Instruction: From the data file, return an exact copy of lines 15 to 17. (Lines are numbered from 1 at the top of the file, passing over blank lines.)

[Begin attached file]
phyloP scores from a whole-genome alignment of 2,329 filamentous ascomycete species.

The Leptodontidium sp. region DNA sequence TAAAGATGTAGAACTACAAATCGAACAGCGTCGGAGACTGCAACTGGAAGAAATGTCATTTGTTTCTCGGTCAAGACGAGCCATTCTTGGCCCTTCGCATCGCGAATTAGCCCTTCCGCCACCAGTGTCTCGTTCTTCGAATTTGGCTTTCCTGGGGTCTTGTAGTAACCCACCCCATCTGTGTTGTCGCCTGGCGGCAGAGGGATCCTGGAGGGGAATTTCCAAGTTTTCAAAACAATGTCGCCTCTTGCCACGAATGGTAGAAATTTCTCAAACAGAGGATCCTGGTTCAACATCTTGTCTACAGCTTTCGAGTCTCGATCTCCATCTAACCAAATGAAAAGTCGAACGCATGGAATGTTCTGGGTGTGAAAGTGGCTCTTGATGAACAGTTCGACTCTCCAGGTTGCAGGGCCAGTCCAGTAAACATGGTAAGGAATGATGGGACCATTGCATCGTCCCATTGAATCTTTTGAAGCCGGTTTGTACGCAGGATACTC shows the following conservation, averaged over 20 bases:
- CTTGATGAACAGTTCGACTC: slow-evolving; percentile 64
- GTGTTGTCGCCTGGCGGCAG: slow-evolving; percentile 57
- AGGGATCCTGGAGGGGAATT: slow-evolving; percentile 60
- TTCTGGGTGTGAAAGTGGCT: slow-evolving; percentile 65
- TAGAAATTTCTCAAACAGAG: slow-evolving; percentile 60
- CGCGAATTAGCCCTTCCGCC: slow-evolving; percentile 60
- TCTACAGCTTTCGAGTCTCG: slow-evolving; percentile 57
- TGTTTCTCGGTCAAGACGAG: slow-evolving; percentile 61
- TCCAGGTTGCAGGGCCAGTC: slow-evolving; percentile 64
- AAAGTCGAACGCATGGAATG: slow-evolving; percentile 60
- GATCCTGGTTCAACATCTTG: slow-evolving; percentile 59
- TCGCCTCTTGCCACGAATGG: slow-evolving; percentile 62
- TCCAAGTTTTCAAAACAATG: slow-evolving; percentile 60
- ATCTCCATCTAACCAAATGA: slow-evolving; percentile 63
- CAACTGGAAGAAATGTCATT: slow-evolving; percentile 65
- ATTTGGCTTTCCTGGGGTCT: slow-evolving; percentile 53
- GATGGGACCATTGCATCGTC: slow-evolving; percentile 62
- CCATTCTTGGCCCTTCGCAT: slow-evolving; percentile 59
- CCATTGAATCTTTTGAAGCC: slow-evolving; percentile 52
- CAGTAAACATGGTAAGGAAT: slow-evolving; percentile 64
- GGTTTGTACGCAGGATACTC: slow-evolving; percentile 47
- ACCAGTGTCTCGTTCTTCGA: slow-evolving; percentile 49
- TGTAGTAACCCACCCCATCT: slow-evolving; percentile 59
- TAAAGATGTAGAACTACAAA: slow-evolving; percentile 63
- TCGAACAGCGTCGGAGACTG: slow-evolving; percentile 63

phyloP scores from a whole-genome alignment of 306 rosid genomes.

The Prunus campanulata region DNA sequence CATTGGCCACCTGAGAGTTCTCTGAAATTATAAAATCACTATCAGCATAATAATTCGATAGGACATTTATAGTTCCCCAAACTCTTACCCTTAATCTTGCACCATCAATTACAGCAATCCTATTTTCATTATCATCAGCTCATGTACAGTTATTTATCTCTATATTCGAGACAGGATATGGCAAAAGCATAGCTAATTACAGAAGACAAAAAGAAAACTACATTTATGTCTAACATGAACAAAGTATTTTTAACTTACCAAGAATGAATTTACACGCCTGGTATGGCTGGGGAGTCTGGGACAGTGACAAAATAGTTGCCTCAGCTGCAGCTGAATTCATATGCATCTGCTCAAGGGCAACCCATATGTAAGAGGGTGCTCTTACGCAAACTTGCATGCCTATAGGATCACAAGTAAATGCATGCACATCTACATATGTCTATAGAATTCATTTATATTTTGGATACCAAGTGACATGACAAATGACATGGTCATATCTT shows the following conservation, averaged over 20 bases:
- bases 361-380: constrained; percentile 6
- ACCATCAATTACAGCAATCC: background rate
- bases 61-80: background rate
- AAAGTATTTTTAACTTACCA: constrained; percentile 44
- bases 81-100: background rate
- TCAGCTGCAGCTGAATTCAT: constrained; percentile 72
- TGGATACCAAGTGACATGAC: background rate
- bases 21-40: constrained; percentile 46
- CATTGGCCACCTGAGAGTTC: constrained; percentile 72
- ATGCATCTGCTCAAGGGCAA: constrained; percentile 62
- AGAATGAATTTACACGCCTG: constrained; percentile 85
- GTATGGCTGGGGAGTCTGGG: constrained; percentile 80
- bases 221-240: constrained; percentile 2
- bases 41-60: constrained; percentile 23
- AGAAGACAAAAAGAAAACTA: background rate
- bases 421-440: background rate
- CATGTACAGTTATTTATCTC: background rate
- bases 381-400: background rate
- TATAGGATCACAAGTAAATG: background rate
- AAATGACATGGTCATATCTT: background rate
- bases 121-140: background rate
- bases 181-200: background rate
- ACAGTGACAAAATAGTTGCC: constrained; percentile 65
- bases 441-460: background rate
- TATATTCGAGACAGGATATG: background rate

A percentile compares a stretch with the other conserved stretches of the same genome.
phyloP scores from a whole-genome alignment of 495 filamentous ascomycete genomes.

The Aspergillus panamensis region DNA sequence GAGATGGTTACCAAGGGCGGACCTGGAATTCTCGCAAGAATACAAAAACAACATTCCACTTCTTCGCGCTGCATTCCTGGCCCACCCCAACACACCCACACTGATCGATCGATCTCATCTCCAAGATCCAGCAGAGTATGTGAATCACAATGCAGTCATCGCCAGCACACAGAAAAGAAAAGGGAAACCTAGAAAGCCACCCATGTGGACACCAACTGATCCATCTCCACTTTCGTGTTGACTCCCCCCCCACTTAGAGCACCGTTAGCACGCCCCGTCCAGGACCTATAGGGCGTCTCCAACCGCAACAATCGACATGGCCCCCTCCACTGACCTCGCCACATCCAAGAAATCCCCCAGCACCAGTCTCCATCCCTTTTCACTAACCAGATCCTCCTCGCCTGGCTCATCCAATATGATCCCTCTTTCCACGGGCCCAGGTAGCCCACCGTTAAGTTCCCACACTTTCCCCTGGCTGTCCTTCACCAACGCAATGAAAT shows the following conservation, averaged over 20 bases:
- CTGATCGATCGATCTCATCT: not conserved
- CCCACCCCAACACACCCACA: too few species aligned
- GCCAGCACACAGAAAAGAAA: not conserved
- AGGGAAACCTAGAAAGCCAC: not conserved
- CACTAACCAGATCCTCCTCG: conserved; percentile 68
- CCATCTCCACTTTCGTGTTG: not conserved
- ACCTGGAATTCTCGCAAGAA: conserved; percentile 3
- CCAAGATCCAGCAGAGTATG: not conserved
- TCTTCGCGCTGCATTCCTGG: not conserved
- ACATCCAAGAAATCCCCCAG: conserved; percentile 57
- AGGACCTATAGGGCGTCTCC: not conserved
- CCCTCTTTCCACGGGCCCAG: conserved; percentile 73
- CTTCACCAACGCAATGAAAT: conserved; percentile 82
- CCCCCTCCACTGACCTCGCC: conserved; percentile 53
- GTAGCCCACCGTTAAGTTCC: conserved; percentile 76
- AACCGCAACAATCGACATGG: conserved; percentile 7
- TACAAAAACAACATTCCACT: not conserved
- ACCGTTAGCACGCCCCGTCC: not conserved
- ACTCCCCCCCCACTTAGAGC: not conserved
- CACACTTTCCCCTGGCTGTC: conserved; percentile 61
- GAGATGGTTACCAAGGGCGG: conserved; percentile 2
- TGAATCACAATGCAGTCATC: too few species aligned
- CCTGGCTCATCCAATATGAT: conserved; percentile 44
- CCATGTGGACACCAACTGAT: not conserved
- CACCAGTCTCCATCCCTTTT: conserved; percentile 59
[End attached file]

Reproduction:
- TCCAAGTTTTCAAAACAATG: slow-evolving; percentile 60
- ATCTCCATCTAACCAAATGA: slow-evolving; percentile 63
- CAACTGGAAGAAATGTCATT: slow-evolving; percentile 65